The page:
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Not every episode of vomiting or diarrhea warrants an immediate trip to the veterinarian. If the episode is mild, not progressing rapidly and your dog is an otherwise healthy adult, it is reasonable to try some at-home remedies first. Of course, if your dog’s condition fails to improve over the course of 24 to 48 hours or worsens at any point, call your veterinarian. Here are some tips for home-treatment:

  • For vomiting, withhold food but not water for 12 to 24 hours, and then gradually reintroduce your dog’s regular diet.
  • For diarrhea, do not withhold food or water, but switch to a bland, easily digested diet for a couple of days. White rice mixed with boiled white meat chicken (no bones or skin) is a good, temporary option. Once stools return to normal, gradually switch back to your dog’s regular, nutritionally balanced food. Anti-diarrheal medications that contain kaolin and pectin can be used to absorb excess fluid within the intestinal tract and reduce intestinal movement. Probiotic supplements also help to normalize bacterial populations within the intestinal tract.

Home-treatment is not appropriate under all circumstances, however. If your puppy starts to vomit or have diarrhea, you should call a veterinarian. The same is true for elderly dogs and those suffering from serious, chronic diseases. These individuals often don’t have the reserves necessary to maintain normal body functions in the face of even a mild bout of vomiting or diarrhea. Other warning signs that you should call your veterinarian immediately include:

  • abdominal pain
  • depression
  • lethargy
  • blood in the stool or vomit
  • profuse, watery diarrhea
  • frequent attempts to vomit, whether anything is brought up or not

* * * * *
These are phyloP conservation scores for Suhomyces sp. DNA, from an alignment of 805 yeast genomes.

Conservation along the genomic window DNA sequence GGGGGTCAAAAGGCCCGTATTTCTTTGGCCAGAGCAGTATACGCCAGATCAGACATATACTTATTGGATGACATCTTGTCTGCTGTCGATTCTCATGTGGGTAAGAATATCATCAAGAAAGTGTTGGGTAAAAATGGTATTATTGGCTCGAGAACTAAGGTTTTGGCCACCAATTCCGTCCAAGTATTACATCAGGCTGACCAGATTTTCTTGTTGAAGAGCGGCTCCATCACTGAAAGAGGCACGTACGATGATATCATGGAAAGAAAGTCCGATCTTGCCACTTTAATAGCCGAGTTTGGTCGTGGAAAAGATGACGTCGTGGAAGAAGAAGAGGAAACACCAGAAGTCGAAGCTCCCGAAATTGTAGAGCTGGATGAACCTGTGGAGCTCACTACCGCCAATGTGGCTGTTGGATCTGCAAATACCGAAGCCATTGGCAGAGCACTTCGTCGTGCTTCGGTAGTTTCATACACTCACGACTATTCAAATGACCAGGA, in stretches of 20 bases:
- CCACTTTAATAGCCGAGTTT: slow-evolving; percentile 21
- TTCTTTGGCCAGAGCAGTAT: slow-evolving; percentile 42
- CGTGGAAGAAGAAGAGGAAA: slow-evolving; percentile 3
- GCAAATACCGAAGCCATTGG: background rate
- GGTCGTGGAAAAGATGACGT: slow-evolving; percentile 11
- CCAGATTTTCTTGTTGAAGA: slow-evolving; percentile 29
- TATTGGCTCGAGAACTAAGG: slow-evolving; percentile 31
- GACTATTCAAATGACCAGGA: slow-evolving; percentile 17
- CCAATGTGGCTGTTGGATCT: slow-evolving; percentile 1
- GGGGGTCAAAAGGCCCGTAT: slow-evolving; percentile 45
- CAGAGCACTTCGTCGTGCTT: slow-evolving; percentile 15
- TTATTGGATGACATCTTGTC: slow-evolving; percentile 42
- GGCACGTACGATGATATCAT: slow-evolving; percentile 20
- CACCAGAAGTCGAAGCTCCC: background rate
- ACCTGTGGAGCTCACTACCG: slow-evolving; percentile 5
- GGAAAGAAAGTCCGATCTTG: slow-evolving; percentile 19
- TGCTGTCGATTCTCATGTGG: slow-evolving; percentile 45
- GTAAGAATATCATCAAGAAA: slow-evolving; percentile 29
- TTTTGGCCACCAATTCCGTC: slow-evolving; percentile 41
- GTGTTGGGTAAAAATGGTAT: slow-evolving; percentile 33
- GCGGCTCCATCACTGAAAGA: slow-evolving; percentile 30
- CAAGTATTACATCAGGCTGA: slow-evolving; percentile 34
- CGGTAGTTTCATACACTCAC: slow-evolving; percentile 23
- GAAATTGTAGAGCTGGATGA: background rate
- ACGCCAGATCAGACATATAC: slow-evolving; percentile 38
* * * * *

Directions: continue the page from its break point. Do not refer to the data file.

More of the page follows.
To diagnose the cause of severe or prolonged vomiting and/or diarrhea, veterinarians will perform a thorough history and physical exam and, in some cases, may also need the results of blood work, a urinalysis, fecal examinations, X-rays, abdominal ultrasounds, specialized laboratory tests, and even exploratory surgery or endoscopy with tissue biopsies.

Treatment should be aimed at the underlying cause of a dog’s gastrointestinal symptoms whenever possible, but anti-emetics, anti-diarrheal medications and supportive care (e.g., fluid therapy) all have important therapeutic roles as well.

When vomiting or diarrhea continues for more than just a few days, meeting a dog’s nutritional needs becomes very important. Your veterinarian might prescribe a therapeutic diet or recommend alternative feeding methods to address your dog’s needs. Depending on the diagnosis, your dog may eventually be able to go back to eating a nutritionally complete, well-balanced over-the-counter food, or you may need to continue with a therapeutic diet as part of a disease management plan.


Dr. Jennifer Coates

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